September 16, 2017–January 28, 2018
Part—perhaps even the high point—of Pacific Standard Time: LA/LA, Golden Kingdoms: Luxury and Legacy in the Ancient Americas, is a spectacular exhibition created by Metropolitan Museum curator Joanne Pillsbury, Getty Museum director Timothy Potts and Getty Center researcher Kim Richter. It’s almost impossible to be unaware of the exhibit, given the banners promoting it all over Los Angeles, and certainly once at the Museum, where the stairs leading up to the Getty’s pavilion are painted with the image of The Serpent Labret with Articulated Tongue. Yet the show, presenting more than 300 objects in a small space, can be challenging. Golden Kingdoms crowds in 2,800 years of Latin American history including various civilizations, such as the Aztec, Chimu, Inca, Olmec, Maya, Moche, Nazca and Wari. Furthermore, rather than following a chronological order, the exhibit is organized geographically.
Nevertheless, the collection is enthralling—not so much because of the dazzling materials which comprise the artifacts (principally gold and jade, with shells, textiles and feathers), but because of what they represented in ancient American cultures and how they were valued and passed on from one generation, or even civilization, to the next. For instance, gold was used more for mortuary rituals, as a symbol of connectedness to the supernatural world and as an indication of status and power, rather than for weapons or currency. The Olmecs and Mayans valued jade more than gold because it was laborious to carve. The Incas favored Spondylus shells because they were difficult to find and detach from rocks deep on the ocean floor.
The exhibit’s appeal also derives from the rare opportunity to see such a huge collection of indigenous Latin American art all at once due to the collaboration of about 50 institutes from the Americas and Europe. Works were lent by the Bodleian Library at the University of Oxford, the British Museum in London, the Museo Kuntur Wasi in Peru, the Museo Nacional del Prado in Madrid, the Museo Nacional de Costa Rica, Museo del Oro in Colombia, the Peabody Museum at Harvard University and the Smithsonian Institution, among others.
The highlights are numerous: Golden Kingdoms opens with Stela, a more than 2000-year-old stone monument from the Pacopampa archeological site in the northern highlands of Peru. Displayed nearby is a golden mouth mask and crown that belonged to a 60-year old man whose remains were found in the tomb of the temple complex Kuntur Wasi in the Andean highlands of Peru. Both ornaments present panthera creatures, suggesting the characteristics of a powerful human being or his transformation into an animal or god. Also on view is a yellow tabard made of tropical bird feathers that belonged to an eminent person of the Nazca civilization with the motif of lizards in light blue and orange. Particularly intriguing are jewelry and personal objects that belonged to high-ranking females from various regions. Among them are the ear ornaments and necklaces of a middle-aged priestess, discovered at the Chotuna-Chornancap archeological site in Peru, and the funeral assemblage—a jadeite and limestone mask, a Spondylus shell with a limestone figure and a green-stoned collar—of Lady Tz’akbu Ajaw, or “the Red Queen,” a Mayan ruler. Many of these objects provide a glimpse into the intimate lives of the people who wore them, as with numerous objects recovered at the Sacred Cenote in Chichen Itza, or in the headdress and nose ornaments of the Lady of Cao, a Moche ruler who died in her twenties due to childbirth complications. Leaping forward in history, the exhibit closes with a stunning 16th century oil painting by Andrés Sánchez Gallque, painted in Quito, Ecuador. The work portrays Don Francisco de Arobe, a political leader from the Esmeraldas coast and his sons Pedro and Domingo, dressed in fine Spanish attire with personal Andean ornaments.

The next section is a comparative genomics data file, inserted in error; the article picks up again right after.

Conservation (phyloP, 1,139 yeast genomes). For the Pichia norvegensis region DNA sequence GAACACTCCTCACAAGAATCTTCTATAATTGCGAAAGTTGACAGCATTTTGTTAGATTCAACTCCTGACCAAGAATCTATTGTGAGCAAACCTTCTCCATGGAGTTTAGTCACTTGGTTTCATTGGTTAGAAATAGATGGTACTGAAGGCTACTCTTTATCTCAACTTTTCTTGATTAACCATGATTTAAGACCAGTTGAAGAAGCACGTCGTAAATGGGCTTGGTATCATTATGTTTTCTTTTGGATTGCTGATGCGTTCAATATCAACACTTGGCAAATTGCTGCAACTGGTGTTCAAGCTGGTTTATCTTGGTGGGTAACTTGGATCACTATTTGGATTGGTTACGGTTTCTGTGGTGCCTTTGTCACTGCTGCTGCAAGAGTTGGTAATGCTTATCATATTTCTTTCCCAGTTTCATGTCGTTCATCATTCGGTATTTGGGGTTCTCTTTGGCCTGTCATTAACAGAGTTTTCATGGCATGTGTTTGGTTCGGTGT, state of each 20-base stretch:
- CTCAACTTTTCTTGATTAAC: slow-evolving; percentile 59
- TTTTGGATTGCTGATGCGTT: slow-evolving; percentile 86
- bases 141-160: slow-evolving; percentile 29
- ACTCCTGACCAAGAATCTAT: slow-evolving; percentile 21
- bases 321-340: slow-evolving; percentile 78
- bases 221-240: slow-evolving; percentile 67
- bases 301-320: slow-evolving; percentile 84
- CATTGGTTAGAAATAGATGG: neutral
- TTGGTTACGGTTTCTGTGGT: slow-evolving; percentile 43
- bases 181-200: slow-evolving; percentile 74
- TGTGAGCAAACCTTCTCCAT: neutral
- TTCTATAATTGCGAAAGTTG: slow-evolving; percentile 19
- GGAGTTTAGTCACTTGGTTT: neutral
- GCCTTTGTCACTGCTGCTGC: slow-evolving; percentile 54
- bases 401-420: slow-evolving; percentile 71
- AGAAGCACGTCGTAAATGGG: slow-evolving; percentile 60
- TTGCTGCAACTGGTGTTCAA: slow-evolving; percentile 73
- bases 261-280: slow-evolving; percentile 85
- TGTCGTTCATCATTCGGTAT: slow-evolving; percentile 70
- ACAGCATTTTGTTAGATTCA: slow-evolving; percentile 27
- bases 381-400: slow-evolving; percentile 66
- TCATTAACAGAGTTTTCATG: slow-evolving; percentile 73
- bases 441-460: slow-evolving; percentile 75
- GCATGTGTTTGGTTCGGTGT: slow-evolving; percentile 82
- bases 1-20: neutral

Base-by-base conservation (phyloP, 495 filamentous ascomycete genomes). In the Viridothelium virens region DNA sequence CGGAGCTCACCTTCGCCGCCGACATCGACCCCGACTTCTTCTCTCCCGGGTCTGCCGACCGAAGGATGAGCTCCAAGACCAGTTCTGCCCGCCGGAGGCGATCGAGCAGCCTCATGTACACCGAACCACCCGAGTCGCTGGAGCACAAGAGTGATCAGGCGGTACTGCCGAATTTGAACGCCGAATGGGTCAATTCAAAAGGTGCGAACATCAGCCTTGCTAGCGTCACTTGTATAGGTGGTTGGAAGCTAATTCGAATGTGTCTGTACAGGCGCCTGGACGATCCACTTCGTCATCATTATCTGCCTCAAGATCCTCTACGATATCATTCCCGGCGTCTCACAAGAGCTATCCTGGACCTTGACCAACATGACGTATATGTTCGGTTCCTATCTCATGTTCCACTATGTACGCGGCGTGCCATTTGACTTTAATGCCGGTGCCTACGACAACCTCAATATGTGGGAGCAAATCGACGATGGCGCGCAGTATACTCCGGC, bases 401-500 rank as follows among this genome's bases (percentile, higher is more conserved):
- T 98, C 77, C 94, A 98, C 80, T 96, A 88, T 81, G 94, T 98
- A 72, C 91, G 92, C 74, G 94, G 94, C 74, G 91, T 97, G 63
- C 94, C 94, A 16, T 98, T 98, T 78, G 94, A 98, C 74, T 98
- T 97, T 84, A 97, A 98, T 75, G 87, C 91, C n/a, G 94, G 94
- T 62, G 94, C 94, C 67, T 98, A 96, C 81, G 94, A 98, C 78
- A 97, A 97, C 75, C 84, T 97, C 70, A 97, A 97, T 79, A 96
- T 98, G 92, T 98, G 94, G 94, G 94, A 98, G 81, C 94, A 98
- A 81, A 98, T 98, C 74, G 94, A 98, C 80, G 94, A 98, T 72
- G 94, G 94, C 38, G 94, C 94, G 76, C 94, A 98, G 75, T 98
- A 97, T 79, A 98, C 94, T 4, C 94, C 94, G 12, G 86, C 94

After its run at the Getty, the exhibition will travel to the Metropolitan Museum in New York, where it will be on view from February 27 through May 28, 2018.